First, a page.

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2 hours ago, RoboKlipsch said:

Im in the same boat. I like it a lot and get improvement at all positions.  Many arent into complicated setup though and I wanted to explain my view in still getting something good from it.   i dont think the suggestions are different just that some peoples room dont sound good at the outside seats and the averaging makes every spot bad.  

I prefer it off with some tweaks, I have a dedicated theater. Just added a row of seats and 8 more panels to the room and it sounds insane. I am not saying it sounds bad with it on, but more dynamic and crisp, not muffled with it off. It took me 6 years to come to this conclusion though lol! 

 

I do like its delay/distance settings

I do like its sub distance measurements

I do not like the curves it gives you but understand why it does.

 

This is a large room

Just added another row of seats

6 more panels on the ceiling

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Anything such as the versions of Audyssey that are included in AVR's, that has been found so hard to use successfully by it's primary customer base and that has spawned volumes of pages with "tweaks" to it's implementation in order to "trick" it into successfully doing what it was designed to do, is a failure in my opinion.

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5 minutes ago, Kevin S said:

Anything such as the versions of Audyssey that are included in AVR's, that has been found so hard to use successfully by it's primary customer base and that has spawned volumes of pages with "tweaks" to it's implementation in order to "trick" it into successfully doing what it was designed to do, is a failure in my opinion.

100% agree

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On 4/25/2017 at 3:28 PM, Kevin S said:

Anything such as the versions of Audyssey that are included in AVR's, that has been found so hard to use successfully by it's primary customer base and that has spawned volumes of pages with "tweaks" to it's implementation in order to "trick" it into successfully doing what it was designed to do, is a failure in my opinion.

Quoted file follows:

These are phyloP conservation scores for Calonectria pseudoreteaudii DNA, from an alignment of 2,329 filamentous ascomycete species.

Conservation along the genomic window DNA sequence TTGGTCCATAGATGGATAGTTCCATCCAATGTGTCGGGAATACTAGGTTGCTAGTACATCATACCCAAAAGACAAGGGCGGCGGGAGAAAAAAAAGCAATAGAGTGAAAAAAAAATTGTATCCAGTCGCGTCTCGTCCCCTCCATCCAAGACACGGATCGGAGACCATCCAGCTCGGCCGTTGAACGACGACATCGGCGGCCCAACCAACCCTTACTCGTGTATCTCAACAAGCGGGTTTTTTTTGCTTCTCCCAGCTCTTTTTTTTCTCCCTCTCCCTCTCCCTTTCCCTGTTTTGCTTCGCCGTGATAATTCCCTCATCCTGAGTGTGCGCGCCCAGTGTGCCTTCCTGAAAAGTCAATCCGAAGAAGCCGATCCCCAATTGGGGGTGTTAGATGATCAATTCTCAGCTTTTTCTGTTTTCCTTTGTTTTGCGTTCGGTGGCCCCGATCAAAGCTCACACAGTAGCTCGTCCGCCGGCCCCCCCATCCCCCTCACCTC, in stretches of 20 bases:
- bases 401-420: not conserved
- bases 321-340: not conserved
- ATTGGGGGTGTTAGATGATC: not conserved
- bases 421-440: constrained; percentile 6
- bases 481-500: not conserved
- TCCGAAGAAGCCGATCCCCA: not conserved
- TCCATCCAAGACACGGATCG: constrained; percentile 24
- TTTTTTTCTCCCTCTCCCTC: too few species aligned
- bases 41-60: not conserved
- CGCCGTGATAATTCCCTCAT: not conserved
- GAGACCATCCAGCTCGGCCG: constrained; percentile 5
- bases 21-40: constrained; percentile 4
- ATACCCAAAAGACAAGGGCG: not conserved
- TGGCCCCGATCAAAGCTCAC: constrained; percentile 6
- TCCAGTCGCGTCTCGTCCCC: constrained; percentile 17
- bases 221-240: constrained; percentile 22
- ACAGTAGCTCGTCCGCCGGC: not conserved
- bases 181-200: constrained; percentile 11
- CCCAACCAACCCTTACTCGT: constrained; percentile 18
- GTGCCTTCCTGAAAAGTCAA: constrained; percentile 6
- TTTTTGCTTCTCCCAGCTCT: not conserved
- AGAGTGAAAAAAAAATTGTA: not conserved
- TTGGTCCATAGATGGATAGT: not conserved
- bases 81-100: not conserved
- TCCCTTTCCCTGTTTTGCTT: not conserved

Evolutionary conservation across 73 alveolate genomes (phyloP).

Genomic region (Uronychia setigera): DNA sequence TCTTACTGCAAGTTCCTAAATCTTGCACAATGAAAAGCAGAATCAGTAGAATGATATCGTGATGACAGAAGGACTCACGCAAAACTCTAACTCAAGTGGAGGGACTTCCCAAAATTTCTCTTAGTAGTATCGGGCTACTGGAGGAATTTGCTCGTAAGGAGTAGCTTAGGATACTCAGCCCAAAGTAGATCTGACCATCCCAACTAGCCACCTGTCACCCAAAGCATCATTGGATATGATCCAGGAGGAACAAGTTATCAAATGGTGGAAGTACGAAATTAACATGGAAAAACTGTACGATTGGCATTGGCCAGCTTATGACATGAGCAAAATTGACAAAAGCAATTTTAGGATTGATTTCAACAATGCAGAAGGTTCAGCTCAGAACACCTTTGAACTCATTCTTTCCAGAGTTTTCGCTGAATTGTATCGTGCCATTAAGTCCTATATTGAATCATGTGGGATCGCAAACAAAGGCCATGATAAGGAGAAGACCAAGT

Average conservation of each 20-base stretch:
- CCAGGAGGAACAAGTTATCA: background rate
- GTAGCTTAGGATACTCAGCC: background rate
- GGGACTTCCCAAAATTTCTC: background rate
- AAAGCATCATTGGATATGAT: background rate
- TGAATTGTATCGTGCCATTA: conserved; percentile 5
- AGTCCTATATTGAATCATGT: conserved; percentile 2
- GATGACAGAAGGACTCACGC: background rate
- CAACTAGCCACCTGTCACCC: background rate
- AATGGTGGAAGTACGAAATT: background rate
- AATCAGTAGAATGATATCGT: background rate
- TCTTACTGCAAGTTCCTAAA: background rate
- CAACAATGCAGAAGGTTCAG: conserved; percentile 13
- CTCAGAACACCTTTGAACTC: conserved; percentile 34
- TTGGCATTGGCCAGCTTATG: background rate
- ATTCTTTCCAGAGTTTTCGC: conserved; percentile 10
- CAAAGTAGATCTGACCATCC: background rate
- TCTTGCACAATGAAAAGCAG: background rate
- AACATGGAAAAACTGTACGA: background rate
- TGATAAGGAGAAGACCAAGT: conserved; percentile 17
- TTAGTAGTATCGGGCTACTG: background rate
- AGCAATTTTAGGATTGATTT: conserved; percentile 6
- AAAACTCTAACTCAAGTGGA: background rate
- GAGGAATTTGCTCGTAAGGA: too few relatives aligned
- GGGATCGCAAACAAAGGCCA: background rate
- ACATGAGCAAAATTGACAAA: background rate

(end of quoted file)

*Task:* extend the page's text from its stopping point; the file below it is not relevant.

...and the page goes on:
success is hard to measure when you haven't defined what the goal even is 

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2 hours ago, racebum said:

 

success is hard to measure when you haven't defined what the goal even is 

I think Audyssey clearly defined their goal. My opinion on whether or not they have reached it was previously stated.

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15 hours ago, Kevin S said:

I think Audyssey clearly defined their goal. My opinion on whether or not they have reached it was previously stated.

 

this doesn't make sense. audyssey is not watching a movie in your living room nor are the people who designed it. their goal isn't the reason people turn it off. our goals are why people turn it off and that is why success is hard to measure if you have not defined a goal. 

 

even my personal tastes..audyssey is alright in my large living room on klipsch speakers, in my bedroom on B&W however i hate it. i could go into details on why i suspect this is but the point is you can not have a perfect EQ curve when you aren't sure of the users preference. the time alignment and level settings it does however get right more times than not but even here reflective rooms seem to fool it into making more drastic cuts than are necessary